Posts Tagged ‘gaming’

A Medley of Arts

I have a confession. I hang with the infamous Ian on a fairly regular basis, usually every other Wednesday, and a lot of times we will brainstorm blog post ideas, which is why Wednesday posts tend to be a little odd or why, if you read both our blogs, we seem to be oddly in sync at times. (Ceiling turtles. Just saying.)

Today we were waxing poetic on our thespian days (well, I related a story about Macbeth’s blood and how the theater then caught fire, and he told me about secret passages and trap doors) and I realized that a lot of the writers I talk to also have a strong interest in another creative venue. It may be acting, like Ian and me, or it might be drawing, knitting, painting, dancing, music – you get the point. It seems like creative people just tend to gravitate towards creative activities, and a lot of time, will try out a variety and possibly cycle between multiple arts.

I’ve also found that they tend to be doing at least one at any point in time, even if it’s not the main ones. Most writers, even if they’re not writing at that particular point in time, will be doing something creative, whether it’s trying their hand at drawing a comic book, planning their wedding, painting their nursery or crocheting cephalopods.

And they always seem willing to try something new as well. Usually the response to someone starting a new project or challenge is “Oh, that’s interesting, I will try it as well!”

Which leads us to having too many projects going at once, but you know what? I think we thrive on it.

What do you think, Squiders? Any new things caught your fancy lately?

Why TPKs Suck

It’s Friday night D&D again, and we’re well on our way to all having our butts handed to us hardcore by some treants, which are essentially the D&D version of the Ents from LOTR. Our DM, a few sessions ago, decided he was annoyed at us always surviving the encounters, and has since tried his hardest to destroy us.

TPK stands for Total Party Kill. It is where the DM manages to kill each and every one of you. He just rolled two natural 2os. At the same time.


Anyway, I don’t have to tell you how frustrating it is to continuously fail in everything you try when going up against a powerful enemy. When you pull out your most powerful attacks, the ones that you can only do every once and awhile, and it just bounces off their hide while they laugh.

As much as it sucks in gaming, it sucks just as much in fiction. While conflict is essential to keeping a story moving, at some point it can become too much. While you want your interest kept, conflict after conflict after conflict without break can cause anxiety, and most people don’t read to feel anxious.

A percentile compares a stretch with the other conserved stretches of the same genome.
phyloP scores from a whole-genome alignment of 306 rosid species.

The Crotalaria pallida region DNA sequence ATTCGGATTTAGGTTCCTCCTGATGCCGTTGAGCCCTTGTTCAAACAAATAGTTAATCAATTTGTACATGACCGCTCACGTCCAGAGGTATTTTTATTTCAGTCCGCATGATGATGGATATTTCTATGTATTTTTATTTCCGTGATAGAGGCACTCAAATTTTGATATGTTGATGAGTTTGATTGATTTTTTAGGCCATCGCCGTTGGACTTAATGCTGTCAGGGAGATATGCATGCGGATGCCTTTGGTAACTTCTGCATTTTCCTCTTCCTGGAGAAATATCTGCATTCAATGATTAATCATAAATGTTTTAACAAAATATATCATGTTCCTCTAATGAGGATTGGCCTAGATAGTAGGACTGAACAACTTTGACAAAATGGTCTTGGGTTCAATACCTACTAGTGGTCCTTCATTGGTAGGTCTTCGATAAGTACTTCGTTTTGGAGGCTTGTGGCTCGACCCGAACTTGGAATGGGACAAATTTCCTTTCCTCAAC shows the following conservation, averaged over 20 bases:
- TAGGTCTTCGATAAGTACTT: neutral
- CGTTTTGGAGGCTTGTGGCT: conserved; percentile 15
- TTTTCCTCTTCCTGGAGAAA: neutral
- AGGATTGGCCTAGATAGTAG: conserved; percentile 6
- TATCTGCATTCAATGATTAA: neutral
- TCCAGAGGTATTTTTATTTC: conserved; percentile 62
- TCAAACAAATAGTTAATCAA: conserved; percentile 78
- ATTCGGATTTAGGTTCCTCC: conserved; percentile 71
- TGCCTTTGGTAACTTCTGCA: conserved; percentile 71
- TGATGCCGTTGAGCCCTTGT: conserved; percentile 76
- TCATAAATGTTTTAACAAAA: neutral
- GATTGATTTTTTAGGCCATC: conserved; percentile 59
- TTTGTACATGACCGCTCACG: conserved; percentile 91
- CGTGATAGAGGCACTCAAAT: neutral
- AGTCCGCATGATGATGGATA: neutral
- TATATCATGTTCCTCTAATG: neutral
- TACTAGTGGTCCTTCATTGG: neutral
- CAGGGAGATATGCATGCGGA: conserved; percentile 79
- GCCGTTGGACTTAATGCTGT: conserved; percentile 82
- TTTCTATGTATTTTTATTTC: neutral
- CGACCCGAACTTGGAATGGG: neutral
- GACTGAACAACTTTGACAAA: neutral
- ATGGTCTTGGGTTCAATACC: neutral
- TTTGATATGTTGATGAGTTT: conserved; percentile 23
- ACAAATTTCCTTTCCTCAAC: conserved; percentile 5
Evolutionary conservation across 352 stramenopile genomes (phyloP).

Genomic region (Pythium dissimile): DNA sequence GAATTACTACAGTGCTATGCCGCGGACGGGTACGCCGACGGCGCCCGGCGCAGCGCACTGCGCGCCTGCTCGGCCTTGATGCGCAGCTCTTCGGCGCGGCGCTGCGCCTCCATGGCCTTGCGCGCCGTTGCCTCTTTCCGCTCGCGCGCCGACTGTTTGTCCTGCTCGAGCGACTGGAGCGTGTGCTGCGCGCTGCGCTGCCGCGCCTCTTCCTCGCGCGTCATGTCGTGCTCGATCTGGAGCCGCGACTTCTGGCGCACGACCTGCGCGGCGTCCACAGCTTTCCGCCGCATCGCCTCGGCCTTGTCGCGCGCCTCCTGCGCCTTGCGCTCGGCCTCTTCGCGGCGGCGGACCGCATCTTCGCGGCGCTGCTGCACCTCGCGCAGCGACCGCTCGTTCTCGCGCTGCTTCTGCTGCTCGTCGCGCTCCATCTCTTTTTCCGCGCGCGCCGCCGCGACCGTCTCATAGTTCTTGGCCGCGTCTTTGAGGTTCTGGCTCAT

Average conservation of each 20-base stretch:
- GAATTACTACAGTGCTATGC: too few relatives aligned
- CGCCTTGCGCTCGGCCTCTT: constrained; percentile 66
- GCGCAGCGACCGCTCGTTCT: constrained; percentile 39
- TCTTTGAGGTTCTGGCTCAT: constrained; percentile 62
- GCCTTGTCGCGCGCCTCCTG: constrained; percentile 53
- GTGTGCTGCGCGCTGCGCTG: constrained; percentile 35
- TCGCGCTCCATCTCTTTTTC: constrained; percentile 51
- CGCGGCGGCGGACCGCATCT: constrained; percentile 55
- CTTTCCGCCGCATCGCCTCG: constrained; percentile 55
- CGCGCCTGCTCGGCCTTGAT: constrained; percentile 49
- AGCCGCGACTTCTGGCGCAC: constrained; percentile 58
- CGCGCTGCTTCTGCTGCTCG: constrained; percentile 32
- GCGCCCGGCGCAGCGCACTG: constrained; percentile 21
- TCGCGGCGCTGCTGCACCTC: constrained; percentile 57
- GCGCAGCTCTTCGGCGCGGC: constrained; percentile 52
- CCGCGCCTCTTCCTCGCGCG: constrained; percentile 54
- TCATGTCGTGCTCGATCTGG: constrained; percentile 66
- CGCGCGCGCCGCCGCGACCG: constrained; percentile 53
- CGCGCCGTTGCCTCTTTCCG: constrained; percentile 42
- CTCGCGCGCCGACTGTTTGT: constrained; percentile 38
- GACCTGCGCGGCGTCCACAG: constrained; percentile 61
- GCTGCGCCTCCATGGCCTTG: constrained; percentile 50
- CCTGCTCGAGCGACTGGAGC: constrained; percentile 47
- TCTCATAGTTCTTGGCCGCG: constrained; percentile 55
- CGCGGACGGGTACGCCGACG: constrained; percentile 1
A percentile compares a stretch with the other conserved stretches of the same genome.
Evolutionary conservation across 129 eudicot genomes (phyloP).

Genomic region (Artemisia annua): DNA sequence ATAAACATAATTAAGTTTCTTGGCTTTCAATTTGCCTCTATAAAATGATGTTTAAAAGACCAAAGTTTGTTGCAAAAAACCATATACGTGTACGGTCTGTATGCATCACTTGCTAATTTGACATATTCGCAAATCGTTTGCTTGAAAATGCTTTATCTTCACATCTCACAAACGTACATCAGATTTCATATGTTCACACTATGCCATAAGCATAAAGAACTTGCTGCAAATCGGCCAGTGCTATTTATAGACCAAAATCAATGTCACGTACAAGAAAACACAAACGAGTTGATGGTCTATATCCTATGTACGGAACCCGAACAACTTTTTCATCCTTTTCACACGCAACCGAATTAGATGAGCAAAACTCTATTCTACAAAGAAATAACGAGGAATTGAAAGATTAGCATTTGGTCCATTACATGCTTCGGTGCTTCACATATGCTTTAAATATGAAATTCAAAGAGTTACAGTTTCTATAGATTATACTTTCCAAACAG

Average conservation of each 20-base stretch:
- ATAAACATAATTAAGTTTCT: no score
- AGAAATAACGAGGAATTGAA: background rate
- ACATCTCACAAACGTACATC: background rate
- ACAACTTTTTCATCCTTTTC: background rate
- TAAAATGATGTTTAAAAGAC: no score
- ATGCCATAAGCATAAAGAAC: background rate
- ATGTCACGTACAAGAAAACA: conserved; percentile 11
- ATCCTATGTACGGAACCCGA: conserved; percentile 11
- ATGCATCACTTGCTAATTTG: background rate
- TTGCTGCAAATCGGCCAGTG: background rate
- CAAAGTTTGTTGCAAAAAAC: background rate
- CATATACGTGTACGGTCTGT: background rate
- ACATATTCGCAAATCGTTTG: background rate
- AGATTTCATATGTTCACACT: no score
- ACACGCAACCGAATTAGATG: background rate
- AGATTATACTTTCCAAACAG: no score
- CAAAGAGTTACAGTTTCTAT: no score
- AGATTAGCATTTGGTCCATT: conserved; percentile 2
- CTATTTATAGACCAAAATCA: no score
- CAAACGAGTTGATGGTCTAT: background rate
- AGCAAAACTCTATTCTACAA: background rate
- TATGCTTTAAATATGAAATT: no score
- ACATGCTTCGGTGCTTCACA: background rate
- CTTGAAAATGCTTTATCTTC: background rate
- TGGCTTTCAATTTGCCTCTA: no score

There’s another crit from the DM. Holy Batman.

Additionally, if the main characters come up against their big bad, if they give it their all, and it does nothing – that pisses readers off. Especially at the end of the story.

I mean, occasionally you can get away with an unhappy or ambiguous ending. But when you’ve walked with a character, sat with them through their hardships, cheered as they pulled themselves up – only to have them fail at the last minute – that hurts.

It hurts bad. Bad enough that, a lot of the time, readers will just give up. And sometimes there may be throwing of books across the room. (At least in their minds – most book lovers I know will not physically damage a book, no matter how upset they are at it.)

Anyway, we really are doomed. I think I shall name my new character exactly the same as the last and stick a number on the end, just like the cat in the Simpsons.


Disconnect between Fantasy Books and Gaming?

To go along with Wednesday’s post, there seems to be a bit of disconnect between modern fantasy novels and stories and modern games.

As we speak, I happen to be gathered around the dining room table playing a session of D&D. Nerdy, I know, but I have a spirit panther and he’s nigh invincible and the DM hates him a lot. But compared to modern fantasy novels, it seems interesting that something like D&D continues to be much the same as it has been for the last twenty years, at least in terms of content.

And then I got to thinking – video games are the same. While fantasy fiction seems to be trending towards real-world, small cast, gritty realism, games continue with the wide secondary worlds, epic quests, elves and dwarves and all that jazz. Legend of Zelda. Skyrim. World of Warcraft.

Is it that there’s different audiences between readers and gamers? Is fantasy fantasy fantasy?

Is it a progression? For example, I read a lot of older epic fantasy when I was younger, and I don’t read it as much anymore. Perhaps gamers tend to do the same thing, and games give them a different medium to experience the same things that fascinated them as a child. Perhaps it’s the visual aspect, or the interactive element.

Any insights, Squiders? What, if any, mediums do you prefer to get your epic fantasy in?